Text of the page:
Amy Spurling didn’t think Silicon Valley Bank would collapse. “I'd actually tried buying some of their stocks that morning … it’s just been an institution,” she told HR Dive. “It’s a tech institution that has been part of so many companies for so long that I thought it would right itself.”
Come Monday, March 13, the founder and CEO of Compt, a total rewards company, was reaching out to her clients to see if they needed extra support “as they’re transitioning to new payroll platforms” or if they “might need to pay bills from a different account — things like that.”
Fortunately, Spurling’s clients were able to transfer money to new accounts promptly; additionally, on Sunday, the U.S. Department of the Treasury, Federal Reserve and FDIC pulled through to protect SVB depositors. This freed up money to flow again on March 13, but the terror that began last Wednesday has left entrepreneurs and venture capitalists — and the payroll and people professionals supporting them — shaken up.
Early on at South by Southwest, the leading food-film-education-tech festival held in Austin, Texas, every March, tech industry professionals couldn’t stop talking about the bank collapse. Some attendees characterized the festival as a “group therapy session.”
“I honestly don’t know how any founders are surviving right now,” Spurling said. “I need to be in front of my computer managing this real time.” Reports indicate that some SXSW panelists were glued to their phones while on stage Friday, while many other executives have been taking panicked calls left and right.
As SXSW loses its joyous shine for startup founders, “a pretty big transition” for the tech industry is occurring, Spurling told HR Dive.
“I think we’re gonna see a lot of diversification in banking coming out of this, both for finance and HR professionals — keeping some liquid cash in multiple places,” Spurling said.
A key issue that led to SVB’s implosion was lack of liquidity — something bank leadership attempted to fix by selling all of its available-for-sale bonds and rallying VC investors on a March 9 call. “You know, it’s a better cash management practice,” Spurling added.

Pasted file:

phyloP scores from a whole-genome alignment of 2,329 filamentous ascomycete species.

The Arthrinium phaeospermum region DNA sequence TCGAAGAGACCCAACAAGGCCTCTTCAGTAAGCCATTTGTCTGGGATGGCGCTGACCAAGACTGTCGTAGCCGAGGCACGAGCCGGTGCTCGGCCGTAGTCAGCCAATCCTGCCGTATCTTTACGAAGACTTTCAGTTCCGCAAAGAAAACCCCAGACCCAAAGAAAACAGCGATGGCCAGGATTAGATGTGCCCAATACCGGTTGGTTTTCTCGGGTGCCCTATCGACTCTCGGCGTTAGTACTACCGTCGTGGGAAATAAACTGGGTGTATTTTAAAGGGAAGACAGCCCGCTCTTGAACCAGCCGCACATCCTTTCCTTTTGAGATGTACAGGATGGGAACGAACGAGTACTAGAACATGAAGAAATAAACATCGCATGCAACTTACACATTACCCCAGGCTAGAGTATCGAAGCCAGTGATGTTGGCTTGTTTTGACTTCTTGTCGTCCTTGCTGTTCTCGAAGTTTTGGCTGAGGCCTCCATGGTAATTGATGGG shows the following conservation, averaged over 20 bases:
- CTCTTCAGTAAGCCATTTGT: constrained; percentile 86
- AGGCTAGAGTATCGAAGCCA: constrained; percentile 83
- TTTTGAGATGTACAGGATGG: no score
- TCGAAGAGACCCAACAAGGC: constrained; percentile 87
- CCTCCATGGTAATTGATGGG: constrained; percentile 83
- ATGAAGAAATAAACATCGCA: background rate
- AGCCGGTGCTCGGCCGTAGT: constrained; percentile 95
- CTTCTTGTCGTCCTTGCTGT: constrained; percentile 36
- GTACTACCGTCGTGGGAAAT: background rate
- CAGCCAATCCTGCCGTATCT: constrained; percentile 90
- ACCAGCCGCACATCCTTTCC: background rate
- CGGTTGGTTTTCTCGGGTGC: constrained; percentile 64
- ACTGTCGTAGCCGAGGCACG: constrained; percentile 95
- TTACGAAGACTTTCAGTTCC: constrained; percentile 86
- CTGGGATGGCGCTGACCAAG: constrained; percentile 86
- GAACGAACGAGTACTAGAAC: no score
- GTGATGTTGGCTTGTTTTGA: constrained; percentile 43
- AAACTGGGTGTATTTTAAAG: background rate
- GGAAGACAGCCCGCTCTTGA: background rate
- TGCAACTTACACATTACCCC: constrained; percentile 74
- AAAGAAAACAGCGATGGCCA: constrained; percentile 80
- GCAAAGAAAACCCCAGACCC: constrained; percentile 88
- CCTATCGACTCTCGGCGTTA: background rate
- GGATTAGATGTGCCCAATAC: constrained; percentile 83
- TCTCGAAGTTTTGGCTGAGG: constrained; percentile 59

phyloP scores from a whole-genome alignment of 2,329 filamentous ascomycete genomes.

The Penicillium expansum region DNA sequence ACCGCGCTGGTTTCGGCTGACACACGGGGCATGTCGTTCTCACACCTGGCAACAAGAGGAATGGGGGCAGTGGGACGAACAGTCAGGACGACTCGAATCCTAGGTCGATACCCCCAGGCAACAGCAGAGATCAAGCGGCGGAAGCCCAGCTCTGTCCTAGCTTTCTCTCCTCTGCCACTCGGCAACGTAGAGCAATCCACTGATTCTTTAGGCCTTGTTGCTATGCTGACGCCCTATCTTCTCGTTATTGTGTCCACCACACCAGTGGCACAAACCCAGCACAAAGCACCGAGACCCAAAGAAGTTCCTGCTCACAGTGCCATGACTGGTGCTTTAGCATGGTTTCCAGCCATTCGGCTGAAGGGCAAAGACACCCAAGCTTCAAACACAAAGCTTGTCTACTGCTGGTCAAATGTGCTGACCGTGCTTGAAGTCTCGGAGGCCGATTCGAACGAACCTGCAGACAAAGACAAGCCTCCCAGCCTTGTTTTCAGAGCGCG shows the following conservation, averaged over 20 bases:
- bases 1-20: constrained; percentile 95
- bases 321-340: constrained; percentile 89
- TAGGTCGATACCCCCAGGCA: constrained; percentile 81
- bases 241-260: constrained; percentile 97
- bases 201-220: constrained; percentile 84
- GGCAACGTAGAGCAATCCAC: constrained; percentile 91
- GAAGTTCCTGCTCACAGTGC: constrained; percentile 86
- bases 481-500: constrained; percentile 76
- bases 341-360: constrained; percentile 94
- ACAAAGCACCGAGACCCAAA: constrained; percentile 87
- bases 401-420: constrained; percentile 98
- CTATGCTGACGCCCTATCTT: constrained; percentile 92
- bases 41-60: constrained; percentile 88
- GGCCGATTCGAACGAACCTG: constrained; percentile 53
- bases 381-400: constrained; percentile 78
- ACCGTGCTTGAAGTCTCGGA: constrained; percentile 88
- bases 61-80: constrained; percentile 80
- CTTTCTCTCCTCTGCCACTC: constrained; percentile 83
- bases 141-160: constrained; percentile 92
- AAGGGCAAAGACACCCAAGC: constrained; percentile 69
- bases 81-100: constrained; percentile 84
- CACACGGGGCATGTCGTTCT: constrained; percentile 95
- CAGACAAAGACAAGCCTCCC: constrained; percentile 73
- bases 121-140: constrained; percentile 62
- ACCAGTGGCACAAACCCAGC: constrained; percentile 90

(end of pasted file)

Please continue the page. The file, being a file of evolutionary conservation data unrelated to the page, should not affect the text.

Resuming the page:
This need is only underscored by the fact that, shortly after SVB went down in flames, New York’s Department of Financial Services closed Signature Bank to protect depositors. It’s worth noting that Silvergate, a crypto bank, took its last shuddering breath on March 9 after months of “financial turmoil.”
Spurling also predicts the federal government will crack down on venture capital. “I think we're gonna see a lot of potential new regulations coming out from Congress,” she said.
In the meantime: Where does this SVB collapse leave HR? Well, apart from picking up the pieces, likely re-assessing payroll practices. Spurling recommended that managers examine their “HR tech stack.” In a similar vein, HR professionals may need to reconsider total rewards — particularly those that are cryptocurrency-based.
“There has been a big movement in fintech, for both finance and HR, to do all kinds of employee credit cards, benefits on credit cards, things like that,” Spurling said. “I think a lot of those are likely going to go away. Because the instrument of how you get that credit, where that money is sitting, is going to be looked at much more closely.”
Her biggest piece of advice for HR Dive readers: “HR and finance really work together.”
Ultimately, she emphasized, this is a stressful time for many workers, who are wondering if they’re going to get paid on time or if they will be laid off entirely. Communication is “really critical,” Spurling said, recommending that HR take the lead on communications as much as possible.
“Obviously, founders need to be out in front of this as well. But HR and finance really working in close hands is going to be critical, because it can’t be all in one bucket or the other. The two teams need to absolutely be in lockstep to weather this,” Spurling said.